How about stopping advertisements of nutritionally deficient products. Why are these products produced in the first place? They are an enormous source of profits for the corporations who make them and these corporations should be held accountable for flooding the marketplace with products that are injurious to people’s health. If you get lung cancer from breathing in polluted air do we tax the cancer victim for getting sick? If you own a company that produces a product that is known to cause harm the company is liable for the damages caused by their neglect. If a car is produced that contains a defect and the company knows about it then that company is criminally liable for injuries cause by that defect. Why then isn’t a food company liable for the obesity their product causes? Why tax the end user? If you want to raise revenue how about taxing engine horsepower or displacement so we would use less gas and promote smaller displacement and more efficient vehicles. How about removing the corn subsidies? Won’t happen. How about taxing poor fat dumb asses who won’t make a fuss or cost politicians any political capital. Ka-ching!

caulfieldkid said...

I think Vee's last sentence is, essentially, correct.

1. The idea is easily sold to the general, voting population. It sounds good. It sounds like it's an easy change to help "fix" the problem.

2. It would generate a lot of tax revenue.

Here is what I am curious about: Do those in government, who propose it, really believe it will help, or do they know this is just an easy way to raise taxes? Maybe they are just self delusional? I'm trying hard not being cynical Bix. I want to believe they really are trying to help. If so, I hope they realize this is not the way to do it.

virginia said...

"Let's make sure people have a choice before we tax their options."

A solid and thoughtful argument, that made me change my mind.

Steve Parker, M.D. said...

The U.S. state and federal governments are already mis-managing billions of our dollars. Why give them any more?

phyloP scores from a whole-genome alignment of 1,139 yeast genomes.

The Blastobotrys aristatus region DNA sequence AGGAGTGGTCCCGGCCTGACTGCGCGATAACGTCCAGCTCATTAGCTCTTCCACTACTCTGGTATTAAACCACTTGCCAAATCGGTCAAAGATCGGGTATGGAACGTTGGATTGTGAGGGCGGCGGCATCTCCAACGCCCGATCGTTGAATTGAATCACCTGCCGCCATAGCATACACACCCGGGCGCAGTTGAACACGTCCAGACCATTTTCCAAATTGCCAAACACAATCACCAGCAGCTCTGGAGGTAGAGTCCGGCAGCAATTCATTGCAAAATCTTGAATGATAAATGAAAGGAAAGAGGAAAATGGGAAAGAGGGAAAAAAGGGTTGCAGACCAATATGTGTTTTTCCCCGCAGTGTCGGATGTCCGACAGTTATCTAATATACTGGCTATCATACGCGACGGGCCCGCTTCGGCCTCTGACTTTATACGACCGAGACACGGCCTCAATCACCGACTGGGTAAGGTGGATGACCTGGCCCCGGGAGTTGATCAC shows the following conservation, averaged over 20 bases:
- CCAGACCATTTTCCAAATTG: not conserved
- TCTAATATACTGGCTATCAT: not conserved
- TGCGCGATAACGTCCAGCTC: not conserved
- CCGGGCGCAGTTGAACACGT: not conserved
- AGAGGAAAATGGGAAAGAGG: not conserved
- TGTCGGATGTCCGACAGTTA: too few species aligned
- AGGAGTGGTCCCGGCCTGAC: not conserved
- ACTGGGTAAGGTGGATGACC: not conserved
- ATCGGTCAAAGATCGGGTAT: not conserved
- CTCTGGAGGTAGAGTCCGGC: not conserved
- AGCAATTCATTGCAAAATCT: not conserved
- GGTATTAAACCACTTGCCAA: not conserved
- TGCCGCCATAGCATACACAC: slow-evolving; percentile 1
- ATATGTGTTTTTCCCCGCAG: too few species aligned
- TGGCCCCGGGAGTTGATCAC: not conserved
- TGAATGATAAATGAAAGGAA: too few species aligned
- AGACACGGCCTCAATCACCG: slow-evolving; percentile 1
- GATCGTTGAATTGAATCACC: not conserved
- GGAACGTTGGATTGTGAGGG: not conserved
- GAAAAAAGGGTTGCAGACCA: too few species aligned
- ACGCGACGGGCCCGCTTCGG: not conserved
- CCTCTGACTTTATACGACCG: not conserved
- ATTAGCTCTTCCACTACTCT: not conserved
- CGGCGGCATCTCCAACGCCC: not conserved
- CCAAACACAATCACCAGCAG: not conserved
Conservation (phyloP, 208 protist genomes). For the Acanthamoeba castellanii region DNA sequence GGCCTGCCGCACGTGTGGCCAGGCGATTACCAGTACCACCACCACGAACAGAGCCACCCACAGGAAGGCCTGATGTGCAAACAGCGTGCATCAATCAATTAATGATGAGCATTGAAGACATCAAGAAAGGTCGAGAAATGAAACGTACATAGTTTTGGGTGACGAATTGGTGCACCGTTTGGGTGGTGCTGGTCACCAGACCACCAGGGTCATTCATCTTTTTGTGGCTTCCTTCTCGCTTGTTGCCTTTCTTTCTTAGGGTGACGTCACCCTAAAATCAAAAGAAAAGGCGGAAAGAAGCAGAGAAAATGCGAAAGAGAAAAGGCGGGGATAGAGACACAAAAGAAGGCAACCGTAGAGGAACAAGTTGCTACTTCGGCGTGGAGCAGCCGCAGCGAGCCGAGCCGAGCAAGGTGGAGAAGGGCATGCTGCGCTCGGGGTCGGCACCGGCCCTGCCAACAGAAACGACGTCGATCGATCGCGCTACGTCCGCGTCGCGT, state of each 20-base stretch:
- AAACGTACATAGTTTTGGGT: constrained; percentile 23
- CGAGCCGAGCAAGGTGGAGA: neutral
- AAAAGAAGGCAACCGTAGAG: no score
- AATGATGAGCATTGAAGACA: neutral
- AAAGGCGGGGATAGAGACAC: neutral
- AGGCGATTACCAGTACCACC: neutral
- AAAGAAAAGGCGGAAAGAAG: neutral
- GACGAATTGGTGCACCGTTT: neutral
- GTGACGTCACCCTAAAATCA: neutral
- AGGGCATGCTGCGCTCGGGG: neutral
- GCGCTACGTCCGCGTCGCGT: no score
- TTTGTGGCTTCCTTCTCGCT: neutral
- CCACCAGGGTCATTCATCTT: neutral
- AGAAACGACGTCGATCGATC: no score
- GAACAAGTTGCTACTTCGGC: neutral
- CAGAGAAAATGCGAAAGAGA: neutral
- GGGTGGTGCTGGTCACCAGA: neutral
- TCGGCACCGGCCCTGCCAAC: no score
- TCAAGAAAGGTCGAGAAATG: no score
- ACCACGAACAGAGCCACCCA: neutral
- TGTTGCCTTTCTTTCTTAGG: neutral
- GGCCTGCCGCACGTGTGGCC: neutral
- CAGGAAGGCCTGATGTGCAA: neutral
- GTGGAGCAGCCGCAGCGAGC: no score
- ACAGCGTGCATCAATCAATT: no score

Anrosh said...

lets close down the soda companies and encourage drinking water. and stop the bottle mania. that will do good in many ways.

- calorie cuts without huffing and puffing on the treadmill ( no gym fees either. double benefits )
- drinking water, good for the body- flushes toxins etc etc
- less visit to the dentists due to less or no sugary stickiness on your teeth.
- brings down obesity with no charge.

benefits for drinking water - multifold

Ben P. DaSalt said...

Agreed. On every point.

I’m not a right wing conservative or libertarian type either but this is a perfect example of a government cash grab that is easy to get passed and has a mild association with health (and I'm being generous). This is so abundantly clear from the attempt in New York when doomsday budgets were in the headlines and the G=governor was looking to squeeze money from anywhere.

I don’t hold it against Governor Paterson, he was put at the helm of a sinking ship when Spitzer resigned and the economy went in the tank. He was grasping at whatever he could to keep the state fiscally afloat. If I was him, I probably would have tried for a soda tax too, easy money that could be rationalized as a beneficial public health measure. I’m honestly surprised that it didn’t pass, but I suppose it really was that transparent.

It’s not even that I’m against a soda tax outright, it’s just that there are many more important issues to address with the overall system that would be far more effective before getting into taxing away at things. Not that we can’t use more tactics at once, but a soda tax is questionable in the first place and may be superfluous if energy and resources were instead directed at the source of the problem.

If it is an attempt to curb obesity or improve health, it’s hacking at the far outer branches, when we need to strike at the roots. SUBSIDIES.

But politicians don’t want to touch it because there’s so much money, industry, and lobbying involved (hmm, why does this sound so familiar?), which is exactly why it needs to be brought to the table for reform.

Oh, and we should probably just open up the market for international sugar producers, free trade and all that. If cheap foreign sugar threatens to flood the US and undermine health we can talk about tariffs and taxes then.